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I graduated college recently! You probably pictured me saying that with a smile and in an excited tone, right? Unfortunately, not so much.
Picture me sitting in front of my computer anxiously applying for jobs and to grad school and apartment hunting and wondering what on earth I am going to do with the rest of my life. Everyone talks about what an accomplishment it is to graduate college enter “the real world.”
No one talks about the fear of the unknown.
No one talks about how hard it is to stay positive and not revert back to old negative behaviors and ways of thinking when you’re competing in a harsh job market and suddenly have to take more responsibility for yourself than you ever have before.
Summertime is no longer a break to relax and unwind before another predictable semester of school. It’s a grueling race to find a job as soon as possible, and no matter how qualified you may be, there are no guarantees.
Even after I stopped using eating disorder behaviors actively, the perfectionistic mindset that characterized my eating disorder still provided comfort and direction, especially academically.
Wanting to achieve the lowest possible weight became an obsession, then achieving the highest possible GPA while in school.
While academics are certainly a healthier outlet for my perfectionism, I never truly learned to stop defining myself by a number.
Now that I have graduated, I have the challenge of finding out who I am without hiding behind the “perfect student” facade just like I used to hide behind my eating disorder.
I can’t use the equation “high GPA = good person” to calm my anxiety about being good enough, and I have to accept the job search is an ongoing process that I cannot control.
I can only control my personal performance in interviews; I cannot control the competition that is my peers or how my employers make their decision.
I am far along in recovery, so this feeling of having no control does not trigger my eating disorder; but it does trigger feelings of hopelessness, fear, and extreme anxiety.
I don’t have all of the answers on how to cope during this time of uncertainty, but I do have some ideas.
Here is a mini survival guide to dealing with the uncertainty that is post-grad life:
Create your own structure.
If your eating disorder recovery depends on structure but you don’t have any: create your own! I create set times during the day for job searching, grad school applications, and my meals.
Write a list of positive affirmations about yourself.
These affirmations should have nothing to do with your academic or career achievements. You are worthy and deserving of happiness unconditionally. It should not depend on external factors.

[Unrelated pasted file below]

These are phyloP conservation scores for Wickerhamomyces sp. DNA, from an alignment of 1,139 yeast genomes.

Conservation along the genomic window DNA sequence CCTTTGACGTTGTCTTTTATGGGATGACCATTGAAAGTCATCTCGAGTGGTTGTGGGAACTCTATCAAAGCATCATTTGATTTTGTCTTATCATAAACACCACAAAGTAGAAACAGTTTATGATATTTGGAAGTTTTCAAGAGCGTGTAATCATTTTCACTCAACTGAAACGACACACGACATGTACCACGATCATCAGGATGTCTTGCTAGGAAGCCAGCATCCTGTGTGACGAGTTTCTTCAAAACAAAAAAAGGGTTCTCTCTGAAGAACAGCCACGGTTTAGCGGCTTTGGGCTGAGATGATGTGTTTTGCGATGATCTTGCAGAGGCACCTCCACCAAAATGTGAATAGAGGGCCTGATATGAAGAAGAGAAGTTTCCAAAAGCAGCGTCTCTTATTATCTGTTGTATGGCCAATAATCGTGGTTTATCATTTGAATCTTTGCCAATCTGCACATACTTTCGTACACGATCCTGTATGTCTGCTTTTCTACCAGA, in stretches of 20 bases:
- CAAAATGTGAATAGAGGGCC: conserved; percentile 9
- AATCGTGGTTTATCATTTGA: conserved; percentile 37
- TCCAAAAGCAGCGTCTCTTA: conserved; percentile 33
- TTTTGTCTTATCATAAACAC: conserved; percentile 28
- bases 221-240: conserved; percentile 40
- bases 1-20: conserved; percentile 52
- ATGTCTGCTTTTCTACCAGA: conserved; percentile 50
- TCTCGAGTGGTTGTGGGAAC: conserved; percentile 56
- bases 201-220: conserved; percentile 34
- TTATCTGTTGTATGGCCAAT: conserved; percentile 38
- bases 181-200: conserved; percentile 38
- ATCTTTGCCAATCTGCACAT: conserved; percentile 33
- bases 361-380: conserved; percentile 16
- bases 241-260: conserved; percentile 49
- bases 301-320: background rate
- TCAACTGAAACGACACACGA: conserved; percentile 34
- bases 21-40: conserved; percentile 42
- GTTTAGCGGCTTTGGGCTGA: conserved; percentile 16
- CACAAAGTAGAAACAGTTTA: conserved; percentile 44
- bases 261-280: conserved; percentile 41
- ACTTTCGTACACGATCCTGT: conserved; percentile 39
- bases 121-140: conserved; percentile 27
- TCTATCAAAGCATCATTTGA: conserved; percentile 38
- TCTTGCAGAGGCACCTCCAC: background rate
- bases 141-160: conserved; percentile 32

Resist catastrophic thinking.
Catastrophic thinking is when you jump from something like: “I didn’t get that job I wanted” to “I’m a failure and I’ll never get a job EVER.”
Remind yourself to think rationally with your wise mind. I remind myself finding a job takes time, and every interview I have is a chance to improve my interview skills and bring me closer to gainful employment, even if it doesn’t end in an offer. There are plenty of jobs out there, I just have to keep applying and interviewing and working hard and something will come through when the time is right.
More on reframing negative thoughts can be found here: http://us.reachout.com/facts/factsheet/common-thinking-errors
Practice radical acceptance.
Radical acceptance means accepting your emotions without judgment and without letting them overwhelm you. In my case, I feel frustrated with trying to find a new apartment, and that is perfectly okay, as long as I do not let that frustration take over my life.
Acknowledge your painful emotions without focusing excessively on them, and in time they will pass.
Don’t isolate yourself!
Meet up with your friends and job search together: trade interview tips, ask for advice on cover letters, and take breaks amidst it all to laugh and have some fun. Being an adult doesn’t mean every second of every day has to be serious.
Stay strong, and remember: you don’t need to always be in control or know what life has in store for you to lead a happy, meaningful life. There is beauty and endless possibilities in the unknown after graduation, and letting go of control can be liberating.
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Jessica has a B.A. in Psychology and Women's Studies and is pursuing a graduate degree in Clinical Psychology. She is passionate about social justice and hopes to make a difference in the lives of others and advocate for social change. Having recovered from an eating disorder, Jessica is committed to spreading the word that freedom from eating disorders is possible. Through her writing at Libero, Jessica hopes to empower those struggling with eating disorders to fight for the health and happiness that they deserve.
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